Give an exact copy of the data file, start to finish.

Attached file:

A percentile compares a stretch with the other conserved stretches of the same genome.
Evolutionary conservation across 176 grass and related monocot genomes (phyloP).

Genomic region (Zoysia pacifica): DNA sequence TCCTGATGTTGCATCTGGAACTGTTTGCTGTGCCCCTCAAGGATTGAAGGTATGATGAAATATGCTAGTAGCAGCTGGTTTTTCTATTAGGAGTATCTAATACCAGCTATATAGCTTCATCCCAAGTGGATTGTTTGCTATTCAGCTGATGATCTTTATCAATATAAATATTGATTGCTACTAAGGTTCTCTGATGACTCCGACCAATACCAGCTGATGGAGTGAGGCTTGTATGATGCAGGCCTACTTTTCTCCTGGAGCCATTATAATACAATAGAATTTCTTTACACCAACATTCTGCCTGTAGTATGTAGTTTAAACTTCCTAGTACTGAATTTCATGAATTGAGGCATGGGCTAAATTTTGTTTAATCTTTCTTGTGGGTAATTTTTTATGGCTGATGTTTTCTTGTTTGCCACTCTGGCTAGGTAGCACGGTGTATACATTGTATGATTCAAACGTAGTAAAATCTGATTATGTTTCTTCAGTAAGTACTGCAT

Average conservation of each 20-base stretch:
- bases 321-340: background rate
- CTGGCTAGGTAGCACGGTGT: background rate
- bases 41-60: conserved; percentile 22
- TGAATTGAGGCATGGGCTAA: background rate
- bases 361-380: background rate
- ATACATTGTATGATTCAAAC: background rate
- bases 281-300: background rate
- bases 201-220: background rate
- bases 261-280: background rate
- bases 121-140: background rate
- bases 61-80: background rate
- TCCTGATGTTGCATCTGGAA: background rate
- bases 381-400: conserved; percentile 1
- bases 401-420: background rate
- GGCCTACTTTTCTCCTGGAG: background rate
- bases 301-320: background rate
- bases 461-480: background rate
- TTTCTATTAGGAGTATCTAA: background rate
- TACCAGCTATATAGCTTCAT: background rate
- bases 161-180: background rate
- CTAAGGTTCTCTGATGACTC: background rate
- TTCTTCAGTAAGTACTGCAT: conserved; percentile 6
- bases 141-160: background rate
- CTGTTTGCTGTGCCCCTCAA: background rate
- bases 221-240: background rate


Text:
A percentile compares a stretch with the other conserved stretches of the same genome.
Evolutionary conservation across 176 grass and related monocot genomes (phyloP).

Genomic region (Zoysia pacifica): DNA sequence TCCTGATGTTGCATCTGGAACTGTTTGCTGTGCCCCTCAAGGATTGAAGGTATGATGAAATATGCTAGTAGCAGCTGGTTTTTCTATTAGGAGTATCTAATACCAGCTATATAGCTTCATCCCAAGTGGATTGTTTGCTATTCAGCTGATGATCTTTATCAATATAAATATTGATTGCTACTAAGGTTCTCTGATGACTCCGACCAATACCAGCTGATGGAGTGAGGCTTGTATGATGCAGGCCTACTTTTCTCCTGGAGCCATTATAATACAATAGAATTTCTTTACACCAACATTCTGCCTGTAGTATGTAGTTTAAACTTCCTAGTACTGAATTTCATGAATTGAGGCATGGGCTAAATTTTGTTTAATCTTTCTTGTGGGTAATTTTTTATGGCTGATGTTTTCTTGTTTGCCACTCTGGCTAGGTAGCACGGTGTATACATTGTATGATTCAAACGTAGTAAAATCTGATTATGTTTCTTCAGTAAGTACTGCAT

Average conservation of each 20-base stretch:
- bases 321-340: background rate
- CTGGCTAGGTAGCACGGTGT: background rate
- bases 41-60: conserved; percentile 22
- TGAATTGAGGCATGGGCTAA: background rate
- bases 361-380: background rate
- ATACATTGTATGATTCAAAC: background rate
- bases 281-300: background rate
- bases 201-220: background rate
- bases 261-280: background rate
- bases 121-140: background rate
- bases 61-80: background rate
- TCCTGATGTTGCATCTGGAA: background rate
- bases 381-400: conserved; percentile 1
- bases 401-420: background rate
- GGCCTACTTTTCTCCTGGAG: background rate
- bases 301-320: background rate
- bases 461-480: background rate
- TTTCTATTAGGAGTATCTAA: background rate
- TACCAGCTATATAGCTTCAT: background rate
- bases 161-180: background rate
- CTAAGGTTCTCTGATGACTC: background rate
- TTCTTCAGTAAGTACTGCAT: conserved; percentile 6
- bases 141-160: background rate
- CTGTTTGCTGTGCCCCTCAA: background rate
- bases 221-240: background rate